## The sub-rotation of the North America and discussion

The application of the equations (5) and (6) to the North American plate is 1stly a test for the analytical exactness of the two-rotation plate motion model. There is no clear geodynamical evidence (as is the case for the example of Iberia) that suggests the North American plate motion is composed by two contemporaneous rotations, though Doglioni (1990) suggests such a sub-rotation of the North American plate can be justified.

This plate was chosen also because it has the largest number of GPS stations in the global network and their velocities are reported in an absolute reference frame, ITRF2000 (Altamimi et al. 2002), and this is useful for comparison with model results. In this reference frame a no-net-rotation condition (NNR) is conventionally imposed.

Using the angular velocities of the present-day plate kinematic and deformation model (APKIM2002) (Drewes and Meisel 2003), we suppose a priori that the North American 1st rotation pole is the APKIM2002 Pacific rotation pole located at (-64.30 ± 0.18) °N and (105.52 ± 1.15) °E with an angular velocity `ω`

= (0.6588 ± 0.0039) °.Myr-1._{r}

To align the two-rotation plate motion to the GPS velocities distribution (Heuin et al. 2004) it is necessary to introduce a contemporaneous sub-rotation on the 1st rotation and the result is a sub-rotation pole located at (50.78 ± 0.06) °N, which is not far from the rotation pole of Stein and Sella (2002) and (-77.78 ± 0.50) °E with a sub-rotation angular velocity `ω`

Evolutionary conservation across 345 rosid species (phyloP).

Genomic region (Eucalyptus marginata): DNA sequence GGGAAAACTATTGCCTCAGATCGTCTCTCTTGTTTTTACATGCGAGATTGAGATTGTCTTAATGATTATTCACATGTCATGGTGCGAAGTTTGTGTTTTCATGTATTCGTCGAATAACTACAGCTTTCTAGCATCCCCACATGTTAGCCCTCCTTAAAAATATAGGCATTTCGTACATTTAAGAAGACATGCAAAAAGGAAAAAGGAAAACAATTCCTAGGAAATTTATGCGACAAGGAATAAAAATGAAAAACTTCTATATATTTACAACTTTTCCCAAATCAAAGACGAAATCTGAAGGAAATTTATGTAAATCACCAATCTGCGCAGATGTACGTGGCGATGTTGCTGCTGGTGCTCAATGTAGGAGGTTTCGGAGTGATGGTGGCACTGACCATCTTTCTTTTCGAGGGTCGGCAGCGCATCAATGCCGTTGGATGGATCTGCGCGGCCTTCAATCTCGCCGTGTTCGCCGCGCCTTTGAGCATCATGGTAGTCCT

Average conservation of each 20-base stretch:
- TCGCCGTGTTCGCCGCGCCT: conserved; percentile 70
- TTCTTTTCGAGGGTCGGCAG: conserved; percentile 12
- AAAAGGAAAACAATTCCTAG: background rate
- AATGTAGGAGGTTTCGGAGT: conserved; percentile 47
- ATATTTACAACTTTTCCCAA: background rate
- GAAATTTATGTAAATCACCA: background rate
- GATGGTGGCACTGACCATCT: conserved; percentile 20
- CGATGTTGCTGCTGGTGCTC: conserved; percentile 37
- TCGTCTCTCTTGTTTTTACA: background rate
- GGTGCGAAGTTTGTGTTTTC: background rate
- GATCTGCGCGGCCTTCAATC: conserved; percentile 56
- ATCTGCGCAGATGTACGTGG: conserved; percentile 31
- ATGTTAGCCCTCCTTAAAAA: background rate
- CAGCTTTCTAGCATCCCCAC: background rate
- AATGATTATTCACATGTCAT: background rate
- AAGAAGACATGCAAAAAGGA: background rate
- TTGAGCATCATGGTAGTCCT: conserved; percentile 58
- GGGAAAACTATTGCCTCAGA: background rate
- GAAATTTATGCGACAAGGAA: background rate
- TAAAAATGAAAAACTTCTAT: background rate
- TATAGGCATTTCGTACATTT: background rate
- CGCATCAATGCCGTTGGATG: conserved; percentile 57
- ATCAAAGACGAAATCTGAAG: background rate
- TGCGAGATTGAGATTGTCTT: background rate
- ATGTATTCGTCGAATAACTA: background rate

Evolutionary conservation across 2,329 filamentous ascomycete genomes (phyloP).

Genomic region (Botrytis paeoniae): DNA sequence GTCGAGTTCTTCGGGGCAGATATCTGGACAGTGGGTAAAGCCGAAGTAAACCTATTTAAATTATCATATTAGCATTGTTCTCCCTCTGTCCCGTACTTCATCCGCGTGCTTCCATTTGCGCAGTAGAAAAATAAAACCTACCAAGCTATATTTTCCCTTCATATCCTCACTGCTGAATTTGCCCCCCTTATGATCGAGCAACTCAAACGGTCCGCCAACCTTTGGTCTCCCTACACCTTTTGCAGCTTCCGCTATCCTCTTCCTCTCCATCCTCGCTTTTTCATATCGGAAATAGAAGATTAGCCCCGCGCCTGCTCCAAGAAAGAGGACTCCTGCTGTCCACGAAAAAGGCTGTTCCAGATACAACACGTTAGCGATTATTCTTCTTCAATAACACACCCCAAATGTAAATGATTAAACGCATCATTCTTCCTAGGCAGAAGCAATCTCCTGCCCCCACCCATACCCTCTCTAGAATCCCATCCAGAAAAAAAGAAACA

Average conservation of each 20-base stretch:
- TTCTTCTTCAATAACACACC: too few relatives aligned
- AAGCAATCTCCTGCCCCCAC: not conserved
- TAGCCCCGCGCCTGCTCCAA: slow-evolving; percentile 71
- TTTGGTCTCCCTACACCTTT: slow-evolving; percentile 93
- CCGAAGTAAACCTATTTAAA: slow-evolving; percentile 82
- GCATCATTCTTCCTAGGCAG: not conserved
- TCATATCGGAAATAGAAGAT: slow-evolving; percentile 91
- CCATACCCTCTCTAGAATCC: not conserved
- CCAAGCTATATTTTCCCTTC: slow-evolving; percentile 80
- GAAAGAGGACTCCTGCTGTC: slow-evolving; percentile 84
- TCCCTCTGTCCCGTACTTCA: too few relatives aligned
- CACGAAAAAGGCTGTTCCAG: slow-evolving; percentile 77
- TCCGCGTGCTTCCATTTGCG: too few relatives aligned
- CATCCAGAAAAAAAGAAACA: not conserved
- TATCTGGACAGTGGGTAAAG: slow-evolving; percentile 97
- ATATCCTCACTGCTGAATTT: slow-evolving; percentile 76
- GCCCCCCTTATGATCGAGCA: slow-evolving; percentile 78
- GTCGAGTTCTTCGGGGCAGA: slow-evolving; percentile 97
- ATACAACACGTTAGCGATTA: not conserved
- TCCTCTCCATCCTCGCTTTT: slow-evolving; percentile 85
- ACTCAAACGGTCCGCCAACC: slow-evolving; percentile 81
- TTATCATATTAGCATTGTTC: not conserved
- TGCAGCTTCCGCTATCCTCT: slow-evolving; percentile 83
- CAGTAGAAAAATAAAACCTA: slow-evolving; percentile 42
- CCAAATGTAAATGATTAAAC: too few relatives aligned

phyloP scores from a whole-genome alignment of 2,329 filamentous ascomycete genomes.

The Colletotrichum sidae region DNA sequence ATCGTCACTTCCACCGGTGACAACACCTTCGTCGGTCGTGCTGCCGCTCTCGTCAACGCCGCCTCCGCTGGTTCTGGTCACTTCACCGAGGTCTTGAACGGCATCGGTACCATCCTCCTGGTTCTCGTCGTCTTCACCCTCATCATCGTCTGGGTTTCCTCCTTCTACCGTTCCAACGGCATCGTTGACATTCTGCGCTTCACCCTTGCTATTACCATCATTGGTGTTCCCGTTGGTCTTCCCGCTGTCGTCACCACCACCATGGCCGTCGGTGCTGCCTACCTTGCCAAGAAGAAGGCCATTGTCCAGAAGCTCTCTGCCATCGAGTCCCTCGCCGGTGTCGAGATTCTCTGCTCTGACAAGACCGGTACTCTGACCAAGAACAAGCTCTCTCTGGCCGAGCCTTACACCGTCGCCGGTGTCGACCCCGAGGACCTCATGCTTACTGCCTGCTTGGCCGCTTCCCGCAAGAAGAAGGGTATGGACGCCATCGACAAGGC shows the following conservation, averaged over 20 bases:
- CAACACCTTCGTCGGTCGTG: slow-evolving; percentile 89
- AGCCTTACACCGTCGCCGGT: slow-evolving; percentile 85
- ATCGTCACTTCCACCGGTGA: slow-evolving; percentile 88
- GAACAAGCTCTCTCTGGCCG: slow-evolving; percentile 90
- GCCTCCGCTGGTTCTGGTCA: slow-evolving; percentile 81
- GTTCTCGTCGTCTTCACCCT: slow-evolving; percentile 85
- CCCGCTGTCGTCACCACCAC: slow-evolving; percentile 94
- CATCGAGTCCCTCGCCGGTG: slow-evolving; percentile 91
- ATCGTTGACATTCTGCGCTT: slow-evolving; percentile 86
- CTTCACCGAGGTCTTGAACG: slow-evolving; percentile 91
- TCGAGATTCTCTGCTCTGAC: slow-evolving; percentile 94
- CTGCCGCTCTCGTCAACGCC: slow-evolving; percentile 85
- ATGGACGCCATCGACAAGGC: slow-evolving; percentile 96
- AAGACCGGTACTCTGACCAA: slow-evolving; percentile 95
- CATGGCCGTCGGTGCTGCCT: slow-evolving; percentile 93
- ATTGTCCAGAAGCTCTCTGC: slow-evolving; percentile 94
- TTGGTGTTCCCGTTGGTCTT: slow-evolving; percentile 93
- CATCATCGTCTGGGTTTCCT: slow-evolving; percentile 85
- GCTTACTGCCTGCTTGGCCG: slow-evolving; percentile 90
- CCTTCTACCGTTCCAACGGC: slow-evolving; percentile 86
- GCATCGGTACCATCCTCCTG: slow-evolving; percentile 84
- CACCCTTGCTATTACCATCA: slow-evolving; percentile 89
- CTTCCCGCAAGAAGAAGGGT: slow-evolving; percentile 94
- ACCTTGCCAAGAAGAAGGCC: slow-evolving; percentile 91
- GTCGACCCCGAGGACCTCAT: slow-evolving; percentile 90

= (0.7594 ± 0.0069) °. MYr_{s}^{-1} . With these two sets of motion parameters, i.e., 1st rotation and sub-rotation, we applied equation (3) then (4) for 20 selected intraplate space geodesy stations, far from the diffusely deformed western North America plate margin. The results are shown in Table 1.

Figure 4 and Figure 5 show respectively and separately the 1st rotation of the GPS stations about the 1st rotation pole and their sub-rotation about the sub-rotation pole. When we consider only the sub-rotation, the sub-rotation pole is fixed (Figure 5), but if there is also the 1st rotation, the sub-rotation pole moves along a parallel of the 1st rotation pole (Figure 4).

For the case of North American plate, the sub-rotation pole is moving with a transversal velocity `V`

= (1.83 ± 0.70) mm.yr_{r}^{(θ)}^{-1} and a longitudinal velocity `V`

=(-17.17 ± 0.25) mm.yr-1 (Figure 4). Then, we applied equation (5) and equation (6) and the results are shown in Figure 6 and in Table 2._{r}^{(λ)}

Comparison between GPS data (Heuin et al. 2004) and model results indicate good agreement and their interference generates a third composed rotation pole located at (-1.55 ± 0.77) °N and (-82.59 ± 0.35) °E. In Figure 7, we report a complete picture where the two instantaneous rotations for the plate, i.e., 1st rotation and sub-rotation are shown. It is clear how this sum gives an instantaneous velocity distribution related with an instantaneous third composed pole. The instantaneous rotation represented by the third composed pole would represent the plate motion for only in one instant, and that would be motion on an epycicloid that represented the trajectory for a plate motion with two contemporaneous rotations (Figure 2).